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User Guide - Whitelisting access to SaaS for a distributed workforce



Follow the steps in this guide to learn how to set up your VPN to ensure secure, whitelisted access to your SaaS applications.

In this document, we examine a WPC set up to meet the needs of a fictitious company. A startup has headquarters located in California, USA. They have virtual Sales offices in some of the major cities in America. Their sales force is often at customer sites or traveling to customer sites. They access the Internet from hotels, cafes, airports, and other public Internet sites. The sales team relies on SaaS tools like Gsuite and Salesforce.

Owen is in charge of IT and Networking for this company. Owen is cognizant of the security risks that come with the use of public hotspots to access the Internet and is looking for a WPC solution that the sales team can use for secure access to the Internet. He does not want to manage, install and maintain WPC servers but wants to ensure that the company has control over the interconnect to the Internet so that additional protections (for example, use of CASB) can be added later. In addition, he wants to curtail access to the SaaS tools such that they can be accessed only via the WPC.

Owen is aware that a few of the many benefits of using CloudConnexa are DNS security and control over the Internet access route and signs up to use CloudConnexa.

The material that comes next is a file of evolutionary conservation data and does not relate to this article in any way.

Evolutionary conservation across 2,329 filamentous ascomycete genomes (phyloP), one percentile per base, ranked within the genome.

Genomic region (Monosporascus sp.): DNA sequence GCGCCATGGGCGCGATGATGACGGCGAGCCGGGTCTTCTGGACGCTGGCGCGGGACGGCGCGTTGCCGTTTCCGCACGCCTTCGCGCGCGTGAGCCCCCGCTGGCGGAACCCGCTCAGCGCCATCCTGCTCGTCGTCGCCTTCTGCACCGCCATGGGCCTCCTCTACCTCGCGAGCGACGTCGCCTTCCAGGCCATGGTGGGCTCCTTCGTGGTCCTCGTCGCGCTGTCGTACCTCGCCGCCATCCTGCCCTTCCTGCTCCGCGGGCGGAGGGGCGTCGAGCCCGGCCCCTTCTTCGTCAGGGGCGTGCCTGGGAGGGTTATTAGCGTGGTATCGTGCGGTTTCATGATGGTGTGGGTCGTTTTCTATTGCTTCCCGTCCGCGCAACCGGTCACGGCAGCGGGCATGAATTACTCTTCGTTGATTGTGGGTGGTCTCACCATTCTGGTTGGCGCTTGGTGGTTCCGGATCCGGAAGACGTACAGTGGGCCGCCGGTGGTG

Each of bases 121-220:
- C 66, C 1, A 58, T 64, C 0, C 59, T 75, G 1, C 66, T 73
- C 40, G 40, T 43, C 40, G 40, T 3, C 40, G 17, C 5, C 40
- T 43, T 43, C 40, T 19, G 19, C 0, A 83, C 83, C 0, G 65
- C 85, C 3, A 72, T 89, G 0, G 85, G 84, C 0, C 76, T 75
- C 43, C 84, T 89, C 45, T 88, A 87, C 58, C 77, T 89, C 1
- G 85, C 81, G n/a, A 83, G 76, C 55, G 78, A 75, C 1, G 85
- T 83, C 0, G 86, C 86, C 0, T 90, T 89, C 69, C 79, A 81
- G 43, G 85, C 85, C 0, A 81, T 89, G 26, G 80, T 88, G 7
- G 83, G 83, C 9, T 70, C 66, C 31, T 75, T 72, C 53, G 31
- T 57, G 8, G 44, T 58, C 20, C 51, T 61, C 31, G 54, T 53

Owen completes the signup process as shown here. During the signup process, Owen selects as the web domain for the User portal. This domain uniquely identifies the WPC that will be set up by Owen and is used by Connect Client applications (WPC Client software) to identify the WPC that it needs to connect to.

Illustration of WPC



Owen followed the steps shown below to set up his WPC to accept traffic to the Internet and route it to the Internet via a Network configured as Internet Gateway. He then restricted access to SaaS-based on the public IP address of the egress:

  1. Configured a Network named ‘Internet Gateway’ to act as Internet Gateway. As this Network’s sole purpose is to act as an internet gateway, Subnets for the Network were not added, and Internet Gateway was turned ON. See, How to add a Network and Adding Internet Gateway.

  2. Next, Owen decided to run a server to install the Connector and act as the Internet Gateway with a public IP address of See, Connecting Networks to CloudConnexa Using Connectors on how to install Connectors and the corresponding settings to enable routing. We recommend using Linux operating system.

  3. After the Network came online, Owen changed the Internet Access setting for User Groups to Split-Tunnel OFF. See, Changing User Group’s Internet Access.

  4. Owen connected to CloudConnexa (see, Connecting to CloudConnexa). On connection, Owen checked that the public IP address of his Device running the Connect Client and connected to CloudConnexa showed up to be the same as the public IP address of the Connector instance proving that the setup is working as configured.

  5. Now that Owen was assured that while accessing the Internet via WPC it will always appear that access is being made from the public IP address of, he whitelisted that IP address in SaaS application and restricted logins only to those that originated from that IP address. This provides another layer of protection in case the SaaS application credentials get compromised. For example, see Salesforce instructions here

  6. Owen proceeded to add employees as Users using their email addresses. See, Adding a User.